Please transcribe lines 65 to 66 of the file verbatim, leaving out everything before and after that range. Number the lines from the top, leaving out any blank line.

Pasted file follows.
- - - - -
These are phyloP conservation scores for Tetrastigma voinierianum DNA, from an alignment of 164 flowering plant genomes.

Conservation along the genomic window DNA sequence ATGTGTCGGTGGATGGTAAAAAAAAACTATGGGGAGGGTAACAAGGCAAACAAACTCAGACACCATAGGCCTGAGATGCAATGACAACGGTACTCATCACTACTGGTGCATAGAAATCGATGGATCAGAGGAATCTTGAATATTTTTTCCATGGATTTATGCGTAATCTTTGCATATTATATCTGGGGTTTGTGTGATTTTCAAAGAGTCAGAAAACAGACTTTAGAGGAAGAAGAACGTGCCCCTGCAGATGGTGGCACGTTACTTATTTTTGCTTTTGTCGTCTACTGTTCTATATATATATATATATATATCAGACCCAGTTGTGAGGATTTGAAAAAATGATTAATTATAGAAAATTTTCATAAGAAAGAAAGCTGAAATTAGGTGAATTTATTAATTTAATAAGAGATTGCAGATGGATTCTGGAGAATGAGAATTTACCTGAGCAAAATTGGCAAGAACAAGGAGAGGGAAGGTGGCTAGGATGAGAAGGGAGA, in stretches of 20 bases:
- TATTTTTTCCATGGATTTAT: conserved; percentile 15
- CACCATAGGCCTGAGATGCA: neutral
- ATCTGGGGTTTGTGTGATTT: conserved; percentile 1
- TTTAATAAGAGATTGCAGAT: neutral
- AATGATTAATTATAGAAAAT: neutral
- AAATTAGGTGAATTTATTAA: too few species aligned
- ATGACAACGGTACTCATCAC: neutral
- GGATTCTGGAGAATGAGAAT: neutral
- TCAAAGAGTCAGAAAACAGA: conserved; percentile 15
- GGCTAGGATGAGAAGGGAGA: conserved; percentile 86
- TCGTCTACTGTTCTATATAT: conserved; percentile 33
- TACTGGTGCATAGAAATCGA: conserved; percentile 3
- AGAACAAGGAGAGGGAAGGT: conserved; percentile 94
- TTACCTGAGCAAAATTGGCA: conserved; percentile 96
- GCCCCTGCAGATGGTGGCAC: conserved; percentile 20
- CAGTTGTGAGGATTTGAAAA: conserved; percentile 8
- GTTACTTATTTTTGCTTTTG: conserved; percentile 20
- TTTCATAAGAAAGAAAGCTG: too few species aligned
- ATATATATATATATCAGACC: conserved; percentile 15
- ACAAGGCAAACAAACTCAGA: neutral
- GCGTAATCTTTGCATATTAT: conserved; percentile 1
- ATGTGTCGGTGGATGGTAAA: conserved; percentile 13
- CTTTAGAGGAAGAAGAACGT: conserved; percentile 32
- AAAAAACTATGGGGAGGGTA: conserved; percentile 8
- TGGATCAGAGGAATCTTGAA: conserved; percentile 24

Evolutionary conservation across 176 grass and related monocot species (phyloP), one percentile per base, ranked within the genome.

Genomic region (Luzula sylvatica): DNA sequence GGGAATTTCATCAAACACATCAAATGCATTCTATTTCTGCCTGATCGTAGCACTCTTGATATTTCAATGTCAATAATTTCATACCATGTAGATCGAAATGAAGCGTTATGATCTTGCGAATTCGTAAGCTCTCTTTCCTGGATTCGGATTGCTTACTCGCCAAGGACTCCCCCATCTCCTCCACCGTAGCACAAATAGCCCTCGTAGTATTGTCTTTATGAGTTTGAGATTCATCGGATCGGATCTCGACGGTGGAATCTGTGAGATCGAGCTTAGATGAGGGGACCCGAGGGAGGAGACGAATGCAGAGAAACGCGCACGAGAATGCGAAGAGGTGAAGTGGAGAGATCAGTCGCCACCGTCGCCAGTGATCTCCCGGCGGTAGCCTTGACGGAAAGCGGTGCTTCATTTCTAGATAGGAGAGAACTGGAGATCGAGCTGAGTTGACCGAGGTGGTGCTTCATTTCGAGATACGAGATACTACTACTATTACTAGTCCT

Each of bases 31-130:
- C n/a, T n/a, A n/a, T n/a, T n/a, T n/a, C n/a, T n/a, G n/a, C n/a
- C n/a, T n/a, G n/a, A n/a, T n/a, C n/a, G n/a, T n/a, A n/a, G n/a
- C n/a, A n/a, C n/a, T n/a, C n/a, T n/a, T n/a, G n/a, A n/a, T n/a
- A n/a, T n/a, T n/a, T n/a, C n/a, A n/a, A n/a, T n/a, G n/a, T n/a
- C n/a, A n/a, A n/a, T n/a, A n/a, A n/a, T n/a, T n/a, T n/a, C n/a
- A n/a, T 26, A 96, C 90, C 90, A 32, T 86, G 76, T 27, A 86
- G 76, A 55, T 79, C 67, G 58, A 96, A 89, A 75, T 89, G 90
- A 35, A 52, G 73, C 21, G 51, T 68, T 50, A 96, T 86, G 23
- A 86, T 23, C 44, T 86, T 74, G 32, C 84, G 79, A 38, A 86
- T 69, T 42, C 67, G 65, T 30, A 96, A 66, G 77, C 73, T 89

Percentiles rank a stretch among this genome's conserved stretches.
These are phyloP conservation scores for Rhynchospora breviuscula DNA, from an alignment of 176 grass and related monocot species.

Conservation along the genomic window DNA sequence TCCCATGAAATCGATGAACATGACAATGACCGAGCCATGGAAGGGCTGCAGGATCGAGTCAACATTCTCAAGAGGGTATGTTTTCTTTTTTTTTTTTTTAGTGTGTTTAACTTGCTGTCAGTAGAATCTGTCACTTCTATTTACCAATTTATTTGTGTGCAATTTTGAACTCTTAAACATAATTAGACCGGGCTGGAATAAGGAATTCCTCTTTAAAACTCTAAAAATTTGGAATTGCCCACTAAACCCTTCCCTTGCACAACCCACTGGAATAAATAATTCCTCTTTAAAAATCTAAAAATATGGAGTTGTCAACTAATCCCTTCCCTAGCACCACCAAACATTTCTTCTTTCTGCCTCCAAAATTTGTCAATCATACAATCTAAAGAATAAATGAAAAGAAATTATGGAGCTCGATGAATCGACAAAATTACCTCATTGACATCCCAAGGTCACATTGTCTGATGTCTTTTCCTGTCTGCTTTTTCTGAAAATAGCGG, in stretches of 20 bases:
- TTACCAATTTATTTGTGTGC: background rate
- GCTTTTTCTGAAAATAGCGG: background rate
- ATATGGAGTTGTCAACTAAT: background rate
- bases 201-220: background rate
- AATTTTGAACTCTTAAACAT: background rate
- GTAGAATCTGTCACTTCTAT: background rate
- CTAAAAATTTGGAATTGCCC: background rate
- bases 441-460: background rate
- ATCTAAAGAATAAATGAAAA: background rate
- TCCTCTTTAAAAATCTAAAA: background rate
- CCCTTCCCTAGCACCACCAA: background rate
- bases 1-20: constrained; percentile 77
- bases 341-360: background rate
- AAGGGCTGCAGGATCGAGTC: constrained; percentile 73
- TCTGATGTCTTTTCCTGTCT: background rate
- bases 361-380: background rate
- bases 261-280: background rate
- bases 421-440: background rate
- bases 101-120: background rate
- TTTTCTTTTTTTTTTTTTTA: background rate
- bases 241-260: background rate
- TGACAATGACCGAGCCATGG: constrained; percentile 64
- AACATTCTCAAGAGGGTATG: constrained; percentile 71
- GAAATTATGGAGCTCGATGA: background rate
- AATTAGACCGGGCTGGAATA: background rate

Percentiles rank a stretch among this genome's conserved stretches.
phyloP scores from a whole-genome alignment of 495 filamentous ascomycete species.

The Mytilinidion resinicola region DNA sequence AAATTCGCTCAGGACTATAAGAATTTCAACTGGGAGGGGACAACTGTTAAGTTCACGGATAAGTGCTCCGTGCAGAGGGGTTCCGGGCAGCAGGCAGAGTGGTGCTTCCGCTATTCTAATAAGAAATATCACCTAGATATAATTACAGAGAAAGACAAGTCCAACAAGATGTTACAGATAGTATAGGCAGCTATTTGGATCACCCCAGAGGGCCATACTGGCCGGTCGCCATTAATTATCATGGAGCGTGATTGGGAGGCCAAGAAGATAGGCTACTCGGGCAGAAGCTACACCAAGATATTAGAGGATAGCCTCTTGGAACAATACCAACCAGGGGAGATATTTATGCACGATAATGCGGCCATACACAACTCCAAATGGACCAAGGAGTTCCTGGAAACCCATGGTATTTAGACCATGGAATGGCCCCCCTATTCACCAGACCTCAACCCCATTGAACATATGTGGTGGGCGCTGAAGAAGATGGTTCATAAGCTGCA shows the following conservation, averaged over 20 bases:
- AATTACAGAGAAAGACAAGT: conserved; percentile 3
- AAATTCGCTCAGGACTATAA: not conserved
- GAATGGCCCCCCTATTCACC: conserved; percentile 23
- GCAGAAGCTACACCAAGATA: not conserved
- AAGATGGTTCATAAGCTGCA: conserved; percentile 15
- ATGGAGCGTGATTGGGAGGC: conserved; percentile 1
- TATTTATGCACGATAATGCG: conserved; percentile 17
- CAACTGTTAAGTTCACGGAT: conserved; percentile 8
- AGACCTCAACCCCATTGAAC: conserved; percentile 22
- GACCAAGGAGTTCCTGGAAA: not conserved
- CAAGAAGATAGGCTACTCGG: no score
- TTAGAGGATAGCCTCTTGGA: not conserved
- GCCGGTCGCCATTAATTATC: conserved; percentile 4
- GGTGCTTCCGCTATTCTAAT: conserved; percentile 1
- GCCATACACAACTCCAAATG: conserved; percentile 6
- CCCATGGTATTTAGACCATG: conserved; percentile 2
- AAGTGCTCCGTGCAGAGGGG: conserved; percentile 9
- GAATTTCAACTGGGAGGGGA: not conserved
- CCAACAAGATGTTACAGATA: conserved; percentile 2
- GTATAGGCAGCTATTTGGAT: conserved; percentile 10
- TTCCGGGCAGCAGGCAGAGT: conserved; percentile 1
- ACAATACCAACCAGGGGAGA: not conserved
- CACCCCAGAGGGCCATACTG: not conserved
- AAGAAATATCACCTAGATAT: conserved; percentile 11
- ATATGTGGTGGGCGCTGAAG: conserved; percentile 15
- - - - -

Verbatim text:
- TGACAATGACCGAGCCATGG: constrained; percentile 64
- AACATTCTCAAGAGGGTATG: constrained; percentile 71